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OBJECTIVE: To compare the changes in pre- and post-operative symptom scores with changes in Nottingham health profile (NHP) scoring, and thus determine whether NHP scoring offers a reliable assessment of outcome after transurethral resection of the prostate (TURP), and whether NHP scoring could usefully supplement the more traditional method of symptom scoring in this assessment. PATIENTS AND METHODS: An 8-month audit of 1396 TURPs, involving 12 hospital sites, was performed in the Northern region between April 1 and November 31, 1991. A cohort of 371 of these patients, for whom pre- and post-operative NHPs and irritative and obstructive voiding symptoms had been recorded, were investigated. RESULTS: There was a significant decrease in both obstructive and irritative voiding symptom scores 3 months after TURP and a significant fall in the NHP scores for all stations except social isolation. There were significantly higher irritative symptom scores both before and after operation in men with prostate cancer compared with those with benign prostatic hypertrophy, and significantly higher post-operative obstructive symptom scores in men with prostate cancer. However, there were no significant differences in the pre- and post-operative NHP scores for these two subgroups of patients. In patients who had a good outcome on symptom scoring, there was a significant reduction in NHP scores for all stations except social isolation. However, in those patients who had a poor outcome on symptom score, there was no correlation with changes in the NHP scores, with some NHP stations showing a significant reduction after operation. CONCLUSION: NHP quality-of-life scoring cannot replace symptom scoring in the assessment of outcome after TURP and when used alone, added little further information. However, for a comprehensive assessment of outcome, symptom scores and quality-of-life assessments should be used together.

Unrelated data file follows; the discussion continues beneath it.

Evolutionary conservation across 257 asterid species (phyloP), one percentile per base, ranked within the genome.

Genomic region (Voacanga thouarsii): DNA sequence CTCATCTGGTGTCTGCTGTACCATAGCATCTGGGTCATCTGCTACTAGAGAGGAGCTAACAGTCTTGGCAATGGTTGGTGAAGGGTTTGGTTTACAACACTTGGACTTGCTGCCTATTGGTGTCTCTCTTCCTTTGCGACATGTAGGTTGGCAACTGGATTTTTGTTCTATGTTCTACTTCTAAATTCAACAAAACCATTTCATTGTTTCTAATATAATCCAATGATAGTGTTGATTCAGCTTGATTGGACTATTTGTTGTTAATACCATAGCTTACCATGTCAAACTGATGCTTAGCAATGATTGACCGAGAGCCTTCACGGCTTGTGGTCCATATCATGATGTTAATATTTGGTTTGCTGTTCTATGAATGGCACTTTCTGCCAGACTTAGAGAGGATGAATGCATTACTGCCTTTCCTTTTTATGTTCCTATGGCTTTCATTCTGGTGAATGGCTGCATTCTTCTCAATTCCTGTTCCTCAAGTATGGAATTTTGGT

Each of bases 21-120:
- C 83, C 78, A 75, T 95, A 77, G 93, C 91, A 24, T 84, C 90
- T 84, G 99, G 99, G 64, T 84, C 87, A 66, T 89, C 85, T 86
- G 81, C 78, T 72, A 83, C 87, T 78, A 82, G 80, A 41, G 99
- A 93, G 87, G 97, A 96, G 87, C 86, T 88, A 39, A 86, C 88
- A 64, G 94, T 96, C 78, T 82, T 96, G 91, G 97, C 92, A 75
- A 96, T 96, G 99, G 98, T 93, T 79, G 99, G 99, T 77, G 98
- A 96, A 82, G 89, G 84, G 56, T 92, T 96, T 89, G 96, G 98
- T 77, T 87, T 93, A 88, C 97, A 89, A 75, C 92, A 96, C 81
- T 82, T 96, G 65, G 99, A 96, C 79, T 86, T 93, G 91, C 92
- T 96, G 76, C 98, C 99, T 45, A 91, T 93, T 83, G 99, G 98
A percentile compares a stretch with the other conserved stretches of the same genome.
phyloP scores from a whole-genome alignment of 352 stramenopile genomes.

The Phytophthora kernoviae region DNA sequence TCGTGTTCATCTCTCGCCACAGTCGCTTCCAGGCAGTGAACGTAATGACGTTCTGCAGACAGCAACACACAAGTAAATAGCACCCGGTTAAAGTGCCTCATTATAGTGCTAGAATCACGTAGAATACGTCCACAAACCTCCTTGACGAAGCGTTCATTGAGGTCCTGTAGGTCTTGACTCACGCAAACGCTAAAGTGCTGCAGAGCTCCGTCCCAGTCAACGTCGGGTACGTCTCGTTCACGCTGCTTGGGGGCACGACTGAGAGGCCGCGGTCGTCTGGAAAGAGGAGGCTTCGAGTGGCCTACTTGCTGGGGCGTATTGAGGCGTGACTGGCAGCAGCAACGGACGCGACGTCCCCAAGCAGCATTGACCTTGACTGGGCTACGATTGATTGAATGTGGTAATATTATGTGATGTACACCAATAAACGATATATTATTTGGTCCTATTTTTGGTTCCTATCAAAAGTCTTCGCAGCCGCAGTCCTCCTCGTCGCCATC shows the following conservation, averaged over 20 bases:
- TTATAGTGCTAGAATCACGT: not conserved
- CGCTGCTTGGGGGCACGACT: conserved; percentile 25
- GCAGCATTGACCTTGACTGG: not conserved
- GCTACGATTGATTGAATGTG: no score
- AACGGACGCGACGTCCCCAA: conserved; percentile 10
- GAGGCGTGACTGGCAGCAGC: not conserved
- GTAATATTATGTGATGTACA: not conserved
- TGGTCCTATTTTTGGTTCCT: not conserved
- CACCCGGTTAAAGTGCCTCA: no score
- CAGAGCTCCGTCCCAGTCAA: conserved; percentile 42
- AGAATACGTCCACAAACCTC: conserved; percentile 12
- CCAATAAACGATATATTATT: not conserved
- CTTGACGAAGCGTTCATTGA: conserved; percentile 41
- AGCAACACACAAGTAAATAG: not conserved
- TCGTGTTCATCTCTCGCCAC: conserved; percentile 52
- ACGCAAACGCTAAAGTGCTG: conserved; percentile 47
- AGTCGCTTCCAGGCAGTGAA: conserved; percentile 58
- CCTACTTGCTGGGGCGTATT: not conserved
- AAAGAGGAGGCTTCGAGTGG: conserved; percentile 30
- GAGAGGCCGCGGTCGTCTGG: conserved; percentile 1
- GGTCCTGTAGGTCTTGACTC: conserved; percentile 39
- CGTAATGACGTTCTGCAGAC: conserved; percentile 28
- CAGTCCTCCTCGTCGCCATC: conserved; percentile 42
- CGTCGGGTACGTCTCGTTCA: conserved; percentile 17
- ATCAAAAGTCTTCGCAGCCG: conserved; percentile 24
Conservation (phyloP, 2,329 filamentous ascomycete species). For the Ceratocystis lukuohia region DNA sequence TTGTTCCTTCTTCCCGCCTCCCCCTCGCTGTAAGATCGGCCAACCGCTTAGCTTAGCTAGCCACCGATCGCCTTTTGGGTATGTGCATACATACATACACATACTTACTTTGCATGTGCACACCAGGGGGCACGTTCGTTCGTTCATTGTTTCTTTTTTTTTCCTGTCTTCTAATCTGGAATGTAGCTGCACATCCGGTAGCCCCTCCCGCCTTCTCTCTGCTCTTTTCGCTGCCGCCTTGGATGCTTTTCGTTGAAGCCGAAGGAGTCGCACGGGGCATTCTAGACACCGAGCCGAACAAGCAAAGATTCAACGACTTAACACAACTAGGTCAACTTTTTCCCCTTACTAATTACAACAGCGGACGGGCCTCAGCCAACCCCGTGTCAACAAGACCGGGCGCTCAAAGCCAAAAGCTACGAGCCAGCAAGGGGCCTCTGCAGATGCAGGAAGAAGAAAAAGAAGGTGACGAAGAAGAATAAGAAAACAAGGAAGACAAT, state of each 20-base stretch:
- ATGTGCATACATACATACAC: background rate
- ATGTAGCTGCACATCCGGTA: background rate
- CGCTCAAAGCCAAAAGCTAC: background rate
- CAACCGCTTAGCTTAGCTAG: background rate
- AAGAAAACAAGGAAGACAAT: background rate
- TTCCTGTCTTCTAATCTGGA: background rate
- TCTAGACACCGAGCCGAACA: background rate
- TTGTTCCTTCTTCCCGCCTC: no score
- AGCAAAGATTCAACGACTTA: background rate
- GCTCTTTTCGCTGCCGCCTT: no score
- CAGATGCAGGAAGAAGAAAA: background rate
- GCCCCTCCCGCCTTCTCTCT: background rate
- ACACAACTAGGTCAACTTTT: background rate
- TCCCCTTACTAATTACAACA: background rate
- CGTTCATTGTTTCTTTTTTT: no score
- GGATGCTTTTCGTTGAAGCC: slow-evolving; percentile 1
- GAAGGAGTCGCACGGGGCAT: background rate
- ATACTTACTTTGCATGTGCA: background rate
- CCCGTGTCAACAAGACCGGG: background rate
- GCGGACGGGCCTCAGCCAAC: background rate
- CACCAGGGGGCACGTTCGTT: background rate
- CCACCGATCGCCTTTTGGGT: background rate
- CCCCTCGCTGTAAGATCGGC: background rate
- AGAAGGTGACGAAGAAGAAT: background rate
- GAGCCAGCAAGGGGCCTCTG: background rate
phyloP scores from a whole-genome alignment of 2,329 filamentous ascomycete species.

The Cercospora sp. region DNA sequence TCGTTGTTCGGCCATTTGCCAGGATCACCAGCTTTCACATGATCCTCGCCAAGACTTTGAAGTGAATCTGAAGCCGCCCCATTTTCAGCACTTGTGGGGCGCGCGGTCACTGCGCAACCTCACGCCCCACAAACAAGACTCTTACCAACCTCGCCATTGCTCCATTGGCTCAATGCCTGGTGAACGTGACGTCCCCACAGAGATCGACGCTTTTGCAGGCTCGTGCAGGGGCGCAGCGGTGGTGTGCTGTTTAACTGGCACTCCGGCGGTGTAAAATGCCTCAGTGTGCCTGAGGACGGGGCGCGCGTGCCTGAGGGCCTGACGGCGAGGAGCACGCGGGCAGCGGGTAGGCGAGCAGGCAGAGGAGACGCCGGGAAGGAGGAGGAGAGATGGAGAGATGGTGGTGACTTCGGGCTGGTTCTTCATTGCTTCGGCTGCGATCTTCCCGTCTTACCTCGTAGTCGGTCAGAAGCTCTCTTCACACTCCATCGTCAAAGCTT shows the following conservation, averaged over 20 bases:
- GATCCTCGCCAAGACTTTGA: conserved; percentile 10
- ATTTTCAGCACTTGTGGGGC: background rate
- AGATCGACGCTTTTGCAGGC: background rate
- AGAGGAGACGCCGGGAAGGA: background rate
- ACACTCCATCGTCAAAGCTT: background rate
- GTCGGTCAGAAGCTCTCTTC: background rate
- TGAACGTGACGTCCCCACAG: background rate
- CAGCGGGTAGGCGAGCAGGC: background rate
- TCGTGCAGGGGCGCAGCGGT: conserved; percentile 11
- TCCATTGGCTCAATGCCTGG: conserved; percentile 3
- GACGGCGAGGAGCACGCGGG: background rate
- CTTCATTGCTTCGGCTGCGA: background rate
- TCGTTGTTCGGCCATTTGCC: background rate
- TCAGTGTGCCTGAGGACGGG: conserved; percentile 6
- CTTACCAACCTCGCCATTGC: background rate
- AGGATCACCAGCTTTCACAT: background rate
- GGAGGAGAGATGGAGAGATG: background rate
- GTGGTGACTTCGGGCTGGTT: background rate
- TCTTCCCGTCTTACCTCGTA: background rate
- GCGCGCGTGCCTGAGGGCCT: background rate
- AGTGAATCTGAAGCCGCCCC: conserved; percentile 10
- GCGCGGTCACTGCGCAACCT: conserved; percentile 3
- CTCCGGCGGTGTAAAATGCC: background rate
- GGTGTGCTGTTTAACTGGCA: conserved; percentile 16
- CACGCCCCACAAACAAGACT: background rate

Journal article


Br J Urol

Publication Date





446 - 450


Cohort Studies, Humans, Male, Medical Audit, Prostatectomy, Prostatic Hyperplasia, Prostatic Neoplasms, Quality of Life, Treatment Outcome, Urinary Bladder Neck Obstruction